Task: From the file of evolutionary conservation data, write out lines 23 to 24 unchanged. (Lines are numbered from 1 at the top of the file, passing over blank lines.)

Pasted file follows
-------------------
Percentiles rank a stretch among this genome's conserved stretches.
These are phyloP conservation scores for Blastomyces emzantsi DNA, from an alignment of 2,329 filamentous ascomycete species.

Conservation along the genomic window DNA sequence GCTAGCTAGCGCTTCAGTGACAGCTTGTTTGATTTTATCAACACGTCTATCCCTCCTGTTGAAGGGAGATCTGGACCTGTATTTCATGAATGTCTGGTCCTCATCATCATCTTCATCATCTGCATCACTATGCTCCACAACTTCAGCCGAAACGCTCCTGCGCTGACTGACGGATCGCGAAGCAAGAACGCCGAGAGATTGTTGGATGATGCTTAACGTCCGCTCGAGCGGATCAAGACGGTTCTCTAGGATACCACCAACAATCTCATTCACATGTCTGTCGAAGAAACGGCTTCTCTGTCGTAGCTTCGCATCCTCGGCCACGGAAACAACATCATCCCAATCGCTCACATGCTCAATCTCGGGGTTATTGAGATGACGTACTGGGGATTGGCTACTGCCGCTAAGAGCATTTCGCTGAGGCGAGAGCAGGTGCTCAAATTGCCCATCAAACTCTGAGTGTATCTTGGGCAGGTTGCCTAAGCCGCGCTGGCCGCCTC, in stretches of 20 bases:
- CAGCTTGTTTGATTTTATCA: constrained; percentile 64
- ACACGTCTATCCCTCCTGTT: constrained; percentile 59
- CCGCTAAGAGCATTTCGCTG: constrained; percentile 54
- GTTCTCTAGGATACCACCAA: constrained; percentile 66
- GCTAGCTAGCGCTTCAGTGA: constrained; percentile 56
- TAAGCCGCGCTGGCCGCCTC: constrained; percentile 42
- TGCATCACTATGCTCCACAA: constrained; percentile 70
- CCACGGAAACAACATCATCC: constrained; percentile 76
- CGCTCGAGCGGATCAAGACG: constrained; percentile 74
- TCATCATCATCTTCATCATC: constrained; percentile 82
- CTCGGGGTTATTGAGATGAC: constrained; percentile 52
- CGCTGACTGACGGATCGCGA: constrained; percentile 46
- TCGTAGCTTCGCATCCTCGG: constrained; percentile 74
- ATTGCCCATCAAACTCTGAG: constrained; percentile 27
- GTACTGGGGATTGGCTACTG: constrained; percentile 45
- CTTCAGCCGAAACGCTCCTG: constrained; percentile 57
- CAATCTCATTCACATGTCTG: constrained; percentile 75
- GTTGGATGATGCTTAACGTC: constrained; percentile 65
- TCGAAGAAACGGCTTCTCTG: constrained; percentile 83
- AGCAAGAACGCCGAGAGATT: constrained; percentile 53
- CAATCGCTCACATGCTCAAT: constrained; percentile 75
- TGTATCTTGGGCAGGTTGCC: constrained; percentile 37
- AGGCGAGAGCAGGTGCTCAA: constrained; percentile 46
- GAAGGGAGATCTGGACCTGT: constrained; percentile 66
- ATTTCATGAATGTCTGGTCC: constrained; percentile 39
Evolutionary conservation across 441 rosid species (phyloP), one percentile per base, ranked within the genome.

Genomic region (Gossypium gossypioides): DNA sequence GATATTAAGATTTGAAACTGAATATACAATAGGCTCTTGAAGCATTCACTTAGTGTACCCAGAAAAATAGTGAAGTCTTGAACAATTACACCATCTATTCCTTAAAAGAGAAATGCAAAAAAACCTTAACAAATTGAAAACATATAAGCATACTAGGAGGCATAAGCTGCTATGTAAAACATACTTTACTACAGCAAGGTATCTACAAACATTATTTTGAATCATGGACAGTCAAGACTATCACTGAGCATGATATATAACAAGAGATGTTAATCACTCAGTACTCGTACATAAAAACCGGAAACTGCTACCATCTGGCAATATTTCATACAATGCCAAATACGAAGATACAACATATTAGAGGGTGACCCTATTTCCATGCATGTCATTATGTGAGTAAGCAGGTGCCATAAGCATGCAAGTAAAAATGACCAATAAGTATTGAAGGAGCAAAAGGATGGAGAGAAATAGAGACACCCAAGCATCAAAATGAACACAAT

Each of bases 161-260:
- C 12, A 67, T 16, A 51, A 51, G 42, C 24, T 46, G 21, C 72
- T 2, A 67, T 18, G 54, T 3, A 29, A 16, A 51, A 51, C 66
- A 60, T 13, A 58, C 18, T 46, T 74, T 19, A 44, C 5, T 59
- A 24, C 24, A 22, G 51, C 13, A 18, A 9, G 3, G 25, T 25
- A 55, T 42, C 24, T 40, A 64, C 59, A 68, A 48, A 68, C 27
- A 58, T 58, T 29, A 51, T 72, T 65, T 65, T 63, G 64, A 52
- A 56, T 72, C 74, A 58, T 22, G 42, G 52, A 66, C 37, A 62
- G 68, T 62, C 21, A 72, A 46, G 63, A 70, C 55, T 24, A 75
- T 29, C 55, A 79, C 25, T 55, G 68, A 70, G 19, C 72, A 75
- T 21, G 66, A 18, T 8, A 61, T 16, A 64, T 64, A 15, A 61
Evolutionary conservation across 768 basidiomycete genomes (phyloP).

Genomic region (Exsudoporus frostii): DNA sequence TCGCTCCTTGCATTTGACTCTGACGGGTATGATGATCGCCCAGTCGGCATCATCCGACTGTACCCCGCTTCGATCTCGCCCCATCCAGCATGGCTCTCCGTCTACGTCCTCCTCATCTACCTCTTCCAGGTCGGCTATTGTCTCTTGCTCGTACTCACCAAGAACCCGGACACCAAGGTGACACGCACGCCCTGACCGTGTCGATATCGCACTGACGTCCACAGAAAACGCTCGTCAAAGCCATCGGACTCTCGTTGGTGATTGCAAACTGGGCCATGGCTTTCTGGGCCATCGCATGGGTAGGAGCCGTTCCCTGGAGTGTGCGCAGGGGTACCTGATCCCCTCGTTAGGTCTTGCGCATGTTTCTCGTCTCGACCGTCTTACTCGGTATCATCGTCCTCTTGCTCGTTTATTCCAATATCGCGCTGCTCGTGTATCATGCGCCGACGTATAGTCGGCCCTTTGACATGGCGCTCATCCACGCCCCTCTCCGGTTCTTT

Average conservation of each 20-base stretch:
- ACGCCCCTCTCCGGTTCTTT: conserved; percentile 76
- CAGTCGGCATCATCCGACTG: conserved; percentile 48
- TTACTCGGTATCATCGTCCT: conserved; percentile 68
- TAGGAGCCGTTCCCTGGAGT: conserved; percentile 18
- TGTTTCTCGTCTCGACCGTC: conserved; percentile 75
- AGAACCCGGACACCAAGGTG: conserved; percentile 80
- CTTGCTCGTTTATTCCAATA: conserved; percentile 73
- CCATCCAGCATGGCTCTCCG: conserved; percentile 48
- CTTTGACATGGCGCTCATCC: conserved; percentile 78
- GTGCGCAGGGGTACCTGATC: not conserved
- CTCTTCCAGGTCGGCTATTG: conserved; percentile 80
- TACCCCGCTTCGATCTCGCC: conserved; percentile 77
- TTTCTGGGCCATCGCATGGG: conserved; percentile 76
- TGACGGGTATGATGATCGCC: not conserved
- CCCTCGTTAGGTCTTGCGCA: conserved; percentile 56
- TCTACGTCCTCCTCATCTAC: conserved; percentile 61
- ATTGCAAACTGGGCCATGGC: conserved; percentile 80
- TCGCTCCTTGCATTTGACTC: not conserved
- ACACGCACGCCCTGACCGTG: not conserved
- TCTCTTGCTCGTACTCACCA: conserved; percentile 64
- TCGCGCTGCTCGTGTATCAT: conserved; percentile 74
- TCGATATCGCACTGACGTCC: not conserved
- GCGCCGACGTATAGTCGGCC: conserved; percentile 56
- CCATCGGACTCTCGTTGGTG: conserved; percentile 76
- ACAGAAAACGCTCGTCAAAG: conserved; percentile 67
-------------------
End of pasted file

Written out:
- AGCAAGAACGCCGAGAGATT: constrained; percentile 53
- CAATCGCTCACATGCTCAAT: constrained; percentile 75